A steel cutting ceremony was held on Wednesday for the U.S. Navy’s newest nuclear-powered aircraft carrier Doris Miller (CVN 81).
Slated to be the fourth Gerald R. Ford-class aircraft carrier, CVN 81 is currently under construction at Huntington Ingalls Industries’ Newport News Shipbuilding shipyard in Newport News, Va. Doris Miller’s keel is scheduled to be laid in 2026 and delivered to the Navy in 2032.
Doris Miller is the second ship of the two-carrier contract award HII received in January 2019 for the detail design and construction of the Gerald R. Ford-class aircraft carriers; Enterprise (CVN 80) being the first ship of the contract. Newport News currently is performing early manufacturing of Doris Miller, which includes structural fabrication and shop work. The ship also will be the second aircraft carrier built completely using digital drawings and procedures rather than traditional paper work packages and products.
The Ford-class features new software-controlled electromagnetic catapults and weapons elevators, a redesigned flight deck and island, and more than twice the electrical capacity of the preceding Nimitz-class carriers. Ford-class carriers are designed to be the centerpiece of the nation’s security strategy and support and protect the global economy through the protection of sea lanes around the world.
Contributing to the $8.8 billion build project are more than 2,000 supplier companies from across the country, including the U.S.’ largest supplier of valves, pipes, and fittings to the maritime industry, W&O Supply, Inc. The company contributes fluid flow control material components and systems, consisting of pipe, valves, fittings and engineered solutions.
Phil Jiannine, W&O’s Director of Government Sales, commented, “We know that in times of crisis, aircraft carriers are the tip of the spear. All of us at W&O are proud to do our part to make sure this magnificent fighting machine, named after such a dedicated American, gets the quality material and workmanship it deserves.”
Doris Miller is the first U.S. Navy aircraft carrier named for an African American and the first carrier named in honor of a sailor for actions while serving in the enlisted ranks. Miller is credited with heroic actions while serving aboard the Newport News-built West Virginia (BB 48) during the attack on Pearl Harbor on Dec. 7, 1941. Miller’s bravery earned him the Navy Cross.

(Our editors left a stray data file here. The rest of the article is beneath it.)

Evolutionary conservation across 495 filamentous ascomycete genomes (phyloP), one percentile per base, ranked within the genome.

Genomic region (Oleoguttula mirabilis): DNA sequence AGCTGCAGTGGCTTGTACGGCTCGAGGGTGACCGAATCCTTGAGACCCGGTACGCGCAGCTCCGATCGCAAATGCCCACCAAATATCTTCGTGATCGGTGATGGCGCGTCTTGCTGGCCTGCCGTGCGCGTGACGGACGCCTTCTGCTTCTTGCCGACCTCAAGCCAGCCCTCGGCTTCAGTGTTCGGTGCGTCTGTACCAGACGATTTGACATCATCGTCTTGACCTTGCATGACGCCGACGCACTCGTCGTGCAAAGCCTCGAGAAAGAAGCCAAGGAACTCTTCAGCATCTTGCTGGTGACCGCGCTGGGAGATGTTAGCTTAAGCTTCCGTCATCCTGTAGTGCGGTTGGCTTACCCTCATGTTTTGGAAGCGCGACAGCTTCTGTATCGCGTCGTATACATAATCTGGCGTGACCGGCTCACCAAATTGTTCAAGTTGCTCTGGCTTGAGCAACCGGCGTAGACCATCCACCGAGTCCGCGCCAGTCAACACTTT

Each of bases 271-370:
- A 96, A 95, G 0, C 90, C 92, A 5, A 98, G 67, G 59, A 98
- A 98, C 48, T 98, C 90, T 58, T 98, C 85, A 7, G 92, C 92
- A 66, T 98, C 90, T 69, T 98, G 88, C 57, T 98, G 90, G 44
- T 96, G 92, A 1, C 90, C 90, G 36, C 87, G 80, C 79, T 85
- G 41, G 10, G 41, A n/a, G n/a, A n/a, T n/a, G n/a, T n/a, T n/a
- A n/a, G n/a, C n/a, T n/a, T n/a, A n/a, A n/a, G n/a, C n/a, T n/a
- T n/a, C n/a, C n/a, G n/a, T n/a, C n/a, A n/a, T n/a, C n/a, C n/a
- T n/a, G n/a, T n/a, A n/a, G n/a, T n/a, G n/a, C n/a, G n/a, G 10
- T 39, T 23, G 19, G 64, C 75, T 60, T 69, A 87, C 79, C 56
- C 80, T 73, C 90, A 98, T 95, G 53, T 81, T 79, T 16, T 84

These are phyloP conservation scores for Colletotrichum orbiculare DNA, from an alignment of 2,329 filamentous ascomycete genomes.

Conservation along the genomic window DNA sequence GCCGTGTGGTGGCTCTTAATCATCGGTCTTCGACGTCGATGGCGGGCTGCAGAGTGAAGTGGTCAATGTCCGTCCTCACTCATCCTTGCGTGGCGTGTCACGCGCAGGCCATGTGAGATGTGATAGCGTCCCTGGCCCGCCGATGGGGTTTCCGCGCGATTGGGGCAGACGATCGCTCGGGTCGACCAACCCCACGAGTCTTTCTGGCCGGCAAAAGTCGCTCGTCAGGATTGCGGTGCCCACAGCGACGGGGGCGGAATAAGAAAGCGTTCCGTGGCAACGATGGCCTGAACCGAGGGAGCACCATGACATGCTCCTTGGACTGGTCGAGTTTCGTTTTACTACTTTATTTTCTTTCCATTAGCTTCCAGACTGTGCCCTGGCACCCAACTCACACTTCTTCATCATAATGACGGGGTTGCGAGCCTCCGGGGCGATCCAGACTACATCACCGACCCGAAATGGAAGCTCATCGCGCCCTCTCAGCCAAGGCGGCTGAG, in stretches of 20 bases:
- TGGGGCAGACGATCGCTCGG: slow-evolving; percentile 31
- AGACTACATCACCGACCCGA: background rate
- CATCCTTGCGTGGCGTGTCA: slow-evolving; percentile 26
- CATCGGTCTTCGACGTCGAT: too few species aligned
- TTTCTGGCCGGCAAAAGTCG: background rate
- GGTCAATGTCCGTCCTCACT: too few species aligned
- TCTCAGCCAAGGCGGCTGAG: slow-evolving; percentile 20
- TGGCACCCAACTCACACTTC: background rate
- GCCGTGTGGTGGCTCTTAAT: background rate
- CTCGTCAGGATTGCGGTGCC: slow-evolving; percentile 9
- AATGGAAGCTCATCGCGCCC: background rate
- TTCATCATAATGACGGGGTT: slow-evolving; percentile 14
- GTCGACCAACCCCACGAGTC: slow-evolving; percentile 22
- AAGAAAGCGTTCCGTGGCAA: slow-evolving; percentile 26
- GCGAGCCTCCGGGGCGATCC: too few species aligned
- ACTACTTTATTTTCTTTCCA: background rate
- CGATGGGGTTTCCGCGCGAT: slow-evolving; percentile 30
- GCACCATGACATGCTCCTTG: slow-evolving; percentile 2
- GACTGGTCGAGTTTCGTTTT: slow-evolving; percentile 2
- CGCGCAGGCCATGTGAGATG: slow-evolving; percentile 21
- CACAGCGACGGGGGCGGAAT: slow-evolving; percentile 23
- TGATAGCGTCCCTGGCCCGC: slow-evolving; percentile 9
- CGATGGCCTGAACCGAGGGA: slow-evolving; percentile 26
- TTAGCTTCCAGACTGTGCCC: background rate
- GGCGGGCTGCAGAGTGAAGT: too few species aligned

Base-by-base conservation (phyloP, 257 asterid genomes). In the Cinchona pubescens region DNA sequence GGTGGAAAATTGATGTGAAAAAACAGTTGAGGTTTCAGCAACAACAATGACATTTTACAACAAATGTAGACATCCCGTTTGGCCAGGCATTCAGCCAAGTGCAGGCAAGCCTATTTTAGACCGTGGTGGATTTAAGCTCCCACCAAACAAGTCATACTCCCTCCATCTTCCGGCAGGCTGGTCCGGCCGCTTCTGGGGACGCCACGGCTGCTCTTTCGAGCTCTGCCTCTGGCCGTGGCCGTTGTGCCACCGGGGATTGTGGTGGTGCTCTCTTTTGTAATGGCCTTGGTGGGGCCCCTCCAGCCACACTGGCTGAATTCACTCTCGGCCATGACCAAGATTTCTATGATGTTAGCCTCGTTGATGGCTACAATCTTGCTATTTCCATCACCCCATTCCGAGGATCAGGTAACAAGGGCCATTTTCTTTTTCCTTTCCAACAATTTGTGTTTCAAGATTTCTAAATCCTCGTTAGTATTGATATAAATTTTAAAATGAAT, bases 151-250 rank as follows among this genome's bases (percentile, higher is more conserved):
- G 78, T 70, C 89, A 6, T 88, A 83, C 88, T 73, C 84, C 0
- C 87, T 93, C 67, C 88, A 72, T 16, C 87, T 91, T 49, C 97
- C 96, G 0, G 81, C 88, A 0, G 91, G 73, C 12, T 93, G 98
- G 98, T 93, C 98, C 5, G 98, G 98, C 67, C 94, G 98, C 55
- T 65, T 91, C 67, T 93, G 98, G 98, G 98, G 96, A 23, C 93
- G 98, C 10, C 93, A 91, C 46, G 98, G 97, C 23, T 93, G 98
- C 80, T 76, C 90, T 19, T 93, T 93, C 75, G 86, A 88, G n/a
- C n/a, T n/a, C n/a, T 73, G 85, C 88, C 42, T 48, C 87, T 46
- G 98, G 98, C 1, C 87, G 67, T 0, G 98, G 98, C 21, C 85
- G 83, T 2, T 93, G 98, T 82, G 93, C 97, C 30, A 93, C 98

During the small steel cutting ceremony held inside of a manufacturing facility, Thomas Bledsoe, the great nephew of the ship’s namesake, gave the order to “cut that steel” to shipbuilder Gerald Bish, who operated a large plasma-cutting machine that sliced into a steel plate. Shipbuilders, U.S. Navy leadership, elected officials and Doris Miller’s relatives signed their names on the plate.
“Today we recognize the start of construction of the fourth ship of the Gerald R. Ford class,” said Jennifer Boykin, president of Newport News Shipbuilding. “From this day forward, our shipbuilders will put their hearts into every pipe they fit, every unit they lift and every inch of steel they weld.
Ceremony participants included U.S. Rep. Bobby Scott, D-Va., who offered remarks; Rear Adm. James Downey, program executive officer for aircraft carriers; Master Chief Petty Officer of the U.S. Navy Russell Smith; shipbuilders and six members of Doris Miller’s family.
“It is so fitting and timely during a period of significant discussion and change we come together to begin construction of one of our Navy’s next great aircraft carriers, in the name of one of the finest heroes of the greatest generation,” Downey said. “We will construct a sound and mighty warship worthy of his legacy.”
Members of Virginia’s Congressional delegation, including Reps. Rob Wittman, R-Va. and Elaine Luria, D-Va. also attended the event. Other guests included Capt. Andrew P. Johnson, commanding officer of Supervisor of Shipbuilding, Conversion and Repair, Newport News.
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